I heard that a whole lot when Riley was a baby. The tilt of the head. The tut-tutting. The look that not just spoke but screamed, it’s a mistake. And then that simple sentence. ‘You’ll never do that with your second child.’ I guess the theory being that it’s all well and good to spoil an only child rotten but when it comes to more than that you’ll run out of the time, energy and inclination. Which is a fair point. Because on days like yesterday when I am mid toddler meltdown in the waiting room, I have a headache from ‘but why?’ being repeated every 5 seconds and I can literally feel myself scarring poor unsuspecting first-time mothers with each passing second, I often think. Two?! I can barely handle one. Although to be fair, the second won’t be able to move or talk for a long while. A fact vastly under-valued in babies in my opinion.
And given I’m just about to have my second (1-5 weeks depending on how keen the little one is on making their grand entrance) it’s about high time that I say some things that I might have to retract later. Because if I don’t give this baby the opportunity to make an ass out of me, well I’m hardly doing my job as a mother, am I? So here it is – the list of things that apparently I would never do with my second child, according to everyone who felt the need to voice an opinion when Riley was a baby. I have a good memory, baby brain or no baby brain.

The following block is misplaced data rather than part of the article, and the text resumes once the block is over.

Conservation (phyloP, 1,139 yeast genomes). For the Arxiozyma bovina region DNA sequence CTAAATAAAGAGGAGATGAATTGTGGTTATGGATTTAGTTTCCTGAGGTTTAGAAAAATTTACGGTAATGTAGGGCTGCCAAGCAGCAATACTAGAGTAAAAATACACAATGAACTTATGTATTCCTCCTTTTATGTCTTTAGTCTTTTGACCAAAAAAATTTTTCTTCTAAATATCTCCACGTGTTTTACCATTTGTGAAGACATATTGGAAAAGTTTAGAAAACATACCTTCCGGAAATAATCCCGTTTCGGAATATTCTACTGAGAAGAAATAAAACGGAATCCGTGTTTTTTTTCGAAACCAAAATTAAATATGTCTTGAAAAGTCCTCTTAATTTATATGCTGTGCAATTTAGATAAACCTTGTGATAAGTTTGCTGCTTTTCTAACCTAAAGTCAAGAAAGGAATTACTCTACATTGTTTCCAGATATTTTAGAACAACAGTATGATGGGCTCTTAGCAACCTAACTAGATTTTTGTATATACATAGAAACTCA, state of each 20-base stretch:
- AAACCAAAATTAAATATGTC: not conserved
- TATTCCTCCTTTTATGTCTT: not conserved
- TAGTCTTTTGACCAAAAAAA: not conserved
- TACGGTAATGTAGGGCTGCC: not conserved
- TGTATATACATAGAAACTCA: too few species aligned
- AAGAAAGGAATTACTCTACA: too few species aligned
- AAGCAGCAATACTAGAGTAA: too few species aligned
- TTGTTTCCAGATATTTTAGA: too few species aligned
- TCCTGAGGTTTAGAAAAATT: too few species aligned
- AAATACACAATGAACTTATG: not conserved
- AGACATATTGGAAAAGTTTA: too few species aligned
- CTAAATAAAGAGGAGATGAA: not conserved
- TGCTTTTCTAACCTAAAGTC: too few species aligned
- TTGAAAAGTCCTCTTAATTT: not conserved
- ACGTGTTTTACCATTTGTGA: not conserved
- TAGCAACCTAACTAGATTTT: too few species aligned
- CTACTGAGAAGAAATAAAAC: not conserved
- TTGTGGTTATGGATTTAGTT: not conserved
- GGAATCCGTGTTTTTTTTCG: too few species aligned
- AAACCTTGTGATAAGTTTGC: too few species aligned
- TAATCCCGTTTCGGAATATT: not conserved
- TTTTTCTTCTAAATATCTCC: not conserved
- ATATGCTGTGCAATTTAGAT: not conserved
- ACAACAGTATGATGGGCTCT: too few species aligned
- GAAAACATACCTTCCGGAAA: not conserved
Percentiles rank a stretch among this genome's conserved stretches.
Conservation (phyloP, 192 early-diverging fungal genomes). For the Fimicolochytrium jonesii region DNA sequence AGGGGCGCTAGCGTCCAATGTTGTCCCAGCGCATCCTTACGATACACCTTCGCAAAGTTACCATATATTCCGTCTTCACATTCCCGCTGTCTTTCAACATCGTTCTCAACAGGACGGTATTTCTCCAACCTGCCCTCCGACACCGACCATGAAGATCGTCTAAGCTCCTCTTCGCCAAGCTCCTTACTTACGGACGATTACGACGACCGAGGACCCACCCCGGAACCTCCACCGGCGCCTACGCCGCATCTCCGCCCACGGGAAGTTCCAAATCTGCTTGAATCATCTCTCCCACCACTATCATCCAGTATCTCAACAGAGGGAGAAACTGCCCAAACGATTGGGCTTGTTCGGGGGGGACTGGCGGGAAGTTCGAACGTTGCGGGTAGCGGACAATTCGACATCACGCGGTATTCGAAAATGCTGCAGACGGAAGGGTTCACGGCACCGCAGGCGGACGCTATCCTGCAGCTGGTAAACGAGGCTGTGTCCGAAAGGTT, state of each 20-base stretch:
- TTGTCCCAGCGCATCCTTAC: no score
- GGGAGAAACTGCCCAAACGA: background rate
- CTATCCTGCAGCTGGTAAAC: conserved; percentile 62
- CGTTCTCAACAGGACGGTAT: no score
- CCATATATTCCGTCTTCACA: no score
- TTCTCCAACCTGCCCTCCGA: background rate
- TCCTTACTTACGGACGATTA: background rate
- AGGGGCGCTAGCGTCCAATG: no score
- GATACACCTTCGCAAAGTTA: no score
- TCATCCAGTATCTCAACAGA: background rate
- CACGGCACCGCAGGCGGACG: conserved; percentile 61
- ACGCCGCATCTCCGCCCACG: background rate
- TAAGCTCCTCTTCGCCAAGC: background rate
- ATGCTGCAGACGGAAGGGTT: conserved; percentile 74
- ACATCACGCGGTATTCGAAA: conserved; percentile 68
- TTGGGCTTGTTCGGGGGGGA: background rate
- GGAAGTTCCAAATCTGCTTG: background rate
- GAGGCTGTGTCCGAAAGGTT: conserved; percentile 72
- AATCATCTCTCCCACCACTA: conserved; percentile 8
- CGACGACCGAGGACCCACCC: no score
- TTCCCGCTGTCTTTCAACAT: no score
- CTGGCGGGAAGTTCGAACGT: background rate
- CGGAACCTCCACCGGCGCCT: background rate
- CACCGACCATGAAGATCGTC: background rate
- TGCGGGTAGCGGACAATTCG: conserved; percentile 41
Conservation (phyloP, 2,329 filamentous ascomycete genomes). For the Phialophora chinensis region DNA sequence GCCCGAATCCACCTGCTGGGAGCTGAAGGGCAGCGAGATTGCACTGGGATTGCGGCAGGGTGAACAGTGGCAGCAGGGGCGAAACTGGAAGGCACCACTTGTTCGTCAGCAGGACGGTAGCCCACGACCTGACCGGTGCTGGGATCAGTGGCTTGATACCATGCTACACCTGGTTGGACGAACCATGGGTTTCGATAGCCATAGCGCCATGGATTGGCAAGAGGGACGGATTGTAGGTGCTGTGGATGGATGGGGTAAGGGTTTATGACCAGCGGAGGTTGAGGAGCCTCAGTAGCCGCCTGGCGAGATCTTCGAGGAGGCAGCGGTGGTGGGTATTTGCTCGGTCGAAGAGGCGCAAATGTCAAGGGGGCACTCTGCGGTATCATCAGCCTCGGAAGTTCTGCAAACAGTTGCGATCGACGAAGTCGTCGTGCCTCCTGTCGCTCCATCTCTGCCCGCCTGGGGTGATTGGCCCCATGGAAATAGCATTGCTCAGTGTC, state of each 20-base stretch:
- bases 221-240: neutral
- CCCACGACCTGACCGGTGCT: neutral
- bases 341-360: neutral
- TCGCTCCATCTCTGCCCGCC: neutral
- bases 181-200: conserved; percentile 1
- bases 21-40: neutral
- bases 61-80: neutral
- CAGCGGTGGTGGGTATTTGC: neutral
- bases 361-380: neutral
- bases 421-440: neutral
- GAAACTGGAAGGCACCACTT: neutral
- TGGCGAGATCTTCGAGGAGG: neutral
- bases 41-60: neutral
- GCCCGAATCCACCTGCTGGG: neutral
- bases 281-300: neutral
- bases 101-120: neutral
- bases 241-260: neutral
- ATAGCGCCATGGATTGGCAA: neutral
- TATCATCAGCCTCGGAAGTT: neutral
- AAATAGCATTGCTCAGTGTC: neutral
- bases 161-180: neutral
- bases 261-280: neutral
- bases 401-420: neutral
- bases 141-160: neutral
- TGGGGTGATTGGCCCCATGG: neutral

1) You just have to let them cry. It’s good for them. It doesn’t hurt. You’ll realise it’s the best way.
2) Breast might be best, but you have to get them on the bottle as soon as possible, otherwise it’s just hard work.
3) You won’t be letting a second baby sleep in your bed for that long
4) It can’t be comfortable carrying them around in a sling. Isn’t she too big for it?
5) You won’t rock your second baby. They have to get used to going to sleep on their own
To which I have only one thing to say to all of the above: watch me.
However there are a few things that I know I will do differently that I could not relate to at all as a first-time mother:
1) I will forget how many weeks my baby is. I often forget how pregnant I am.
2) I will not be able to tell you how much they weigh on any given week.
3) I will not be feeling guilty about feeding to sleep, rocking to sleep or really any method of getting to sleep.
4) I highly doubt I will undertake the same level of baby proofing
5) I hope that I will be less of a stress-head, but this is me we are talking about. I won’t go making promises I can’t keep.
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